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I’m no Scrooge. I give money to the kids who hock candy door-to-door (seems as good a time as any to clean out the couch cushions), and this past Christmas season, I broke my tradition of not decorating our house …...

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Filed Under , on January 3rd, 2012

Forgone Festivity

By Seth Kabala

I’m no Scrooge. I give money to the kids who hock candy door-to-door (seems as good a time as any to clean out the couch cushions), and this past Christmas season, I broke my tradition of not decorating our house with lights.

I had previously chosen not to decorate the house out of a desire to not test the generosity of my health-insurance plan (you fell off the roof from 30 feet up because you were dangling from the gutter by one hand while you tried to hook an 8-foot-tall snowman onto your roof? Do I have that right, Sir? Just want to make sure I have all the details right for the heckling–I mean–the adjustor’s benefit).

But when your five-year-old son comes up to you and says,”Dad, how come everyone else on the block has lights and our house is dark?–his voice equal parts Eeyore and person who was just told he has cancer–what are you going to do?

Recognizing that I was, once again, a pushover when it comes to making my kids happy, I started planning my display, and after much toiling, brow furrowing, pacing, swearing, and soul-searching, I finished my 15-minute planning session, bought a bunch of stuff at Menards, and started the project.

Having waited too long to have the benefit of warm weather, I found myself on our roof, snapping C9-bulb clips onto the gutters, blowing into my hands in-between bulbs like I was the freakin’ Big Bad Wolf, desperately trying to maintain some functionality.

Took me eight hours to get everything up, but I completed the display. Following is a summary of those eight hours.

Wrapping the bush in our front yard.

“Kids, get away from the street.”

Winding rope light around the two front porch supports.

“Kids, leave the extension cords alone.”

Festooning (that’s right: festooning. Knew Lord of the Flies would come in handy some day) strings between the support posts.

“Kids, stay off the railings. I don’t want to spend Christmas in the hospital.”

Staking lighted candy canes and snowmen on either side of the walkway leading to the porch.

“Kids, stay away from the street!”

Adding icicle lights on the porch roof gutters to complement the C9 lights on the second-level gutters.

“Stay off the ladder, please.”

Topping it all off with a running-lights wreath outside the attic windows, a wreath I attached to the house with steel brackets and bent clothes hanger wire. Freak hurricane preparation, ya see.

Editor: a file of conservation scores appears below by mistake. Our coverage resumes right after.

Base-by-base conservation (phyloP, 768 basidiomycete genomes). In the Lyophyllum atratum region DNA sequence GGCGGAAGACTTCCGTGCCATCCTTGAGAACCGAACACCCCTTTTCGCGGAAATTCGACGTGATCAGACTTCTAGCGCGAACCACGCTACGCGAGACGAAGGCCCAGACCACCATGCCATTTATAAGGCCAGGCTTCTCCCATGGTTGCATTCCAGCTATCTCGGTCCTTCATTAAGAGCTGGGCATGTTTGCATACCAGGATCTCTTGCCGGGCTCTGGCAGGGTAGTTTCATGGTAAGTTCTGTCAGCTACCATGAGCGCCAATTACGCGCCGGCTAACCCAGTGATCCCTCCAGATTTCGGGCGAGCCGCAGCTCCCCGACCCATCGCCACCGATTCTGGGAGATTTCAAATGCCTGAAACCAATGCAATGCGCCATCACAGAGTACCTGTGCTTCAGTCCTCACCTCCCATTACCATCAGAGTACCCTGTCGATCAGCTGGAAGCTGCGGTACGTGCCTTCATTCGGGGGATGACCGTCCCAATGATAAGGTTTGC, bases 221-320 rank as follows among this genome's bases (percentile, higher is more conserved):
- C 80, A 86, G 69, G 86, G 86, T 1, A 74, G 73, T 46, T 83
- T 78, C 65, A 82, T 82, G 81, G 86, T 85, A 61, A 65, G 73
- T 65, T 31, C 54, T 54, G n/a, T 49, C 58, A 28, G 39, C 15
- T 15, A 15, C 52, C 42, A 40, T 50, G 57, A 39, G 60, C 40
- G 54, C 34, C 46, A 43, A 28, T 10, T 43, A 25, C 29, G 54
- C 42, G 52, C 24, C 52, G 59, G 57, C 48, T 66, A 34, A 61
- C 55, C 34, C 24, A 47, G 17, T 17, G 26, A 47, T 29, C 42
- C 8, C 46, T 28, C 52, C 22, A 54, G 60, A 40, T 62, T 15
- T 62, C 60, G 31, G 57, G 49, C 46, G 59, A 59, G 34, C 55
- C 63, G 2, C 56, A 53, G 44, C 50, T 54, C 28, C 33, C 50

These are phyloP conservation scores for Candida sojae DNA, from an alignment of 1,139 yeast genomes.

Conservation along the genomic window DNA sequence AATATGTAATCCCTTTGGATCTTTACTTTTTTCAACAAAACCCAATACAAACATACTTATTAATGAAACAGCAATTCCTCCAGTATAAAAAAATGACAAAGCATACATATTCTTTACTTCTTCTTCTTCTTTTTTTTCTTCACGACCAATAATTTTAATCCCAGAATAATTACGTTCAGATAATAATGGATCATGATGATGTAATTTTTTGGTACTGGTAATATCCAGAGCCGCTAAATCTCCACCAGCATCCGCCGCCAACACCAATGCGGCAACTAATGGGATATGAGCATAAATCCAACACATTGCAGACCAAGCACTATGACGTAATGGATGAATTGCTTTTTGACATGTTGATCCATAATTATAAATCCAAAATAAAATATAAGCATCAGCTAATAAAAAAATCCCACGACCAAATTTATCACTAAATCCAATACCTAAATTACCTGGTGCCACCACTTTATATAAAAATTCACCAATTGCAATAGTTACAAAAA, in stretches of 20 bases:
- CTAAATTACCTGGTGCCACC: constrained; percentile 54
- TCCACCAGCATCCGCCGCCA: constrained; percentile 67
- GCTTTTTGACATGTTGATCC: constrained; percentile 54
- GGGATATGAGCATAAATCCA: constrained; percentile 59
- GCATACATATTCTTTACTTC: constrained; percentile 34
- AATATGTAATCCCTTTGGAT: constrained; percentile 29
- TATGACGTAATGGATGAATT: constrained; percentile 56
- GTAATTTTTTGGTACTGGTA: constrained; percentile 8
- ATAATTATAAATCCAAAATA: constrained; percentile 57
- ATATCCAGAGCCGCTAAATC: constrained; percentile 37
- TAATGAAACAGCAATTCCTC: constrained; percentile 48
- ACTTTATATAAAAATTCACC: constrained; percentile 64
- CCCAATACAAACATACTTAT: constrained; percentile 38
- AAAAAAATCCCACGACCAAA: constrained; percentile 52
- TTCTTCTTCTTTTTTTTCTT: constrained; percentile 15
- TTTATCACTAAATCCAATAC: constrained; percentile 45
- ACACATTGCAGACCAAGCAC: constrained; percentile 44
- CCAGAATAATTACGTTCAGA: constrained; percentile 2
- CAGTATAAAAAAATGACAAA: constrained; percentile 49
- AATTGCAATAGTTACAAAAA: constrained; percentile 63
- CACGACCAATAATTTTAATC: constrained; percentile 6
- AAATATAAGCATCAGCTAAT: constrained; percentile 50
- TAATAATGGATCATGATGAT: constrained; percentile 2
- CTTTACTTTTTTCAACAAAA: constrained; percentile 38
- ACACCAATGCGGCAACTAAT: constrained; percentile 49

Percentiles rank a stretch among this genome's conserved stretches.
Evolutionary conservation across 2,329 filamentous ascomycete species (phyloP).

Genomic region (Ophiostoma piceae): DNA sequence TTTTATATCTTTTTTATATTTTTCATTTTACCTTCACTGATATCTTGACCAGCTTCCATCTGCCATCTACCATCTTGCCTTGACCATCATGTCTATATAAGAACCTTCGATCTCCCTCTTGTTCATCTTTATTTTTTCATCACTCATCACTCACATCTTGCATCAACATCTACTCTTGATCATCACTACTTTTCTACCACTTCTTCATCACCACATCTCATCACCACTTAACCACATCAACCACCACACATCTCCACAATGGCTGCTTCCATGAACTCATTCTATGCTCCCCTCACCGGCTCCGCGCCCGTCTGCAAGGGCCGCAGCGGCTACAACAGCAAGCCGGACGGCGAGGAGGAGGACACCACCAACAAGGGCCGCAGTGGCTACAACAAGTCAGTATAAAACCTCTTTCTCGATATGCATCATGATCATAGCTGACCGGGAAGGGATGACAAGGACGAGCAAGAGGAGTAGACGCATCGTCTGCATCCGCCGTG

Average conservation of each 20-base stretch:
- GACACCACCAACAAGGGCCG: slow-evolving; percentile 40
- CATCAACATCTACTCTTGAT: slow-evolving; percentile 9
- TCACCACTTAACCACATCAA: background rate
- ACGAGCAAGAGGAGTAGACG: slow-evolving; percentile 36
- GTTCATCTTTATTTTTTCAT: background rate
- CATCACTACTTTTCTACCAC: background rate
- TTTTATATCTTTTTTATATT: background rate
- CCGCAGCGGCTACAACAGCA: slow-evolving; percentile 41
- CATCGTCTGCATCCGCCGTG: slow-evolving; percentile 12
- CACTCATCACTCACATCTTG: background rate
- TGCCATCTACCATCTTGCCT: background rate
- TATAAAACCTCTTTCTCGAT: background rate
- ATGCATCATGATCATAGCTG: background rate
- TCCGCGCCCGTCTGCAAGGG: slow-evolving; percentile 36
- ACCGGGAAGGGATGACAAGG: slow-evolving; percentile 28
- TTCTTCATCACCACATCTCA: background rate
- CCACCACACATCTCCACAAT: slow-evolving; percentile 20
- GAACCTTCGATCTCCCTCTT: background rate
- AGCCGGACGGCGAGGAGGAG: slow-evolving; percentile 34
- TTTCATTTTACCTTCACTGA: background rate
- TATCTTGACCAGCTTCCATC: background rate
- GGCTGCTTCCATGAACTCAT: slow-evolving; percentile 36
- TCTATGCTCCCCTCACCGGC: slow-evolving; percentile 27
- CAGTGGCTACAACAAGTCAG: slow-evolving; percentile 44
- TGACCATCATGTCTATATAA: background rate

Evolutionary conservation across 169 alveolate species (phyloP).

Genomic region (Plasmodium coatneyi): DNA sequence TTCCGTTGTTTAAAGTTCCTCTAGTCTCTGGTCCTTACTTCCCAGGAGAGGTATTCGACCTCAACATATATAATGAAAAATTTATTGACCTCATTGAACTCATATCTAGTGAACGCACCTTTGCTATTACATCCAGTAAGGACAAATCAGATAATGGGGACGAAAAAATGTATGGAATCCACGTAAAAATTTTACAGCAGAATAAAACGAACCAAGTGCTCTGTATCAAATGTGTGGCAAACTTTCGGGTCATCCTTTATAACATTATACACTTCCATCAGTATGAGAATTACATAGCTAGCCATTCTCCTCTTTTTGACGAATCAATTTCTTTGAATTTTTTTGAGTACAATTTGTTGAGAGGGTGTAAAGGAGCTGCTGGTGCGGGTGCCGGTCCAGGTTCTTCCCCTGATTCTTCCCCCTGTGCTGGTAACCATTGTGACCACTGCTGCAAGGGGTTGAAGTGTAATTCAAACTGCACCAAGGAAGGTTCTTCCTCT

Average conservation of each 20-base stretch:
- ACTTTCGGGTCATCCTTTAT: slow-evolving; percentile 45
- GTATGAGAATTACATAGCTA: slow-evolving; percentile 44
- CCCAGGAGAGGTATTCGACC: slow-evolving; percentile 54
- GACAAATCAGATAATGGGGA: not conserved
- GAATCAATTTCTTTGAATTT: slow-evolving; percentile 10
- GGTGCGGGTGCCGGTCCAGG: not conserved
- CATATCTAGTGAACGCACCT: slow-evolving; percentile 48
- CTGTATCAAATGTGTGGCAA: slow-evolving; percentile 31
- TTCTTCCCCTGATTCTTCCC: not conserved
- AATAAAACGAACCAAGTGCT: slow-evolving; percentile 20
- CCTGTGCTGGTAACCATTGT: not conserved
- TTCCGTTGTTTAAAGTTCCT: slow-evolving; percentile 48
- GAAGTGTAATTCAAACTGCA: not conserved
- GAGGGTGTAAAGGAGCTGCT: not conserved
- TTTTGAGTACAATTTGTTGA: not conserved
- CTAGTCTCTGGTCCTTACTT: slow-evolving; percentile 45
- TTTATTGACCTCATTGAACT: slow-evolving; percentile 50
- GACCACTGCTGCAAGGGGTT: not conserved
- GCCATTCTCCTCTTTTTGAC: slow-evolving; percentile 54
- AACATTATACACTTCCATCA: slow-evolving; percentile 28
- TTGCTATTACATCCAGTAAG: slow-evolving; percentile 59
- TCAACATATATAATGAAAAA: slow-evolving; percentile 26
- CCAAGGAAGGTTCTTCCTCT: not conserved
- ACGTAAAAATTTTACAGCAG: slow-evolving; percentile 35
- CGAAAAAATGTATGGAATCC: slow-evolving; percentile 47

“STAY OFF THE LADDER!!!”

I got the display done, tested out the effectiveness of all the singing I’ve been doing (translation: LOTS of yelling), spent some … quality time with the kids, made our house shine, and witnessed pure joy on Will and Anna’s faces when I plugged everything in.

Hell, freakin’, yeah, Man!

Despite my years of choosing inactivity regarding outdoor holiday decor, I was proud of my accomplishment, and found myself planning what to do the following year.

Though I knew my modest 1,000-light display kicked the ass of every other display in the city, it was a family tradition to drive around with Amy’s parents and look at other, inferior displays, so a few days after I finished mine, a-driving we went.

There were some cool displays–a guy who’d sheathed his entire roof in lights, creating a pixel landscape on which he was running the lights back and forth in wave-like motion; someone who, without an inch to spare in his yard, may or may not have been advertising for the manufacturers of inflatable-figurines–and the kids seemed to be enjoying it.

So at one point somebody asked Will if he was going to decorate his house when he got older.

“No,” he said flatly.

“Why?” we all asked.

“Because it’s a lot of work, and you get really cold.”

My spirit is undampened, for I have raised a realist. Yes, Will, it is a lot of work, and you do get really cold, but when you see the light from your display reflected in the eyes of your children, things will change.

What we do for others defines us, and the joy of giving joy can only be experienced through unselfish action–well, maybe a little selfishness is ok.

After all, next year my display has to smoke all the bastards on my street.

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Seth Kabala

About: Seth Kabala
Seth is an entrepreneur, writer, and musician. He lives with his wife and three children in Portland, OR.

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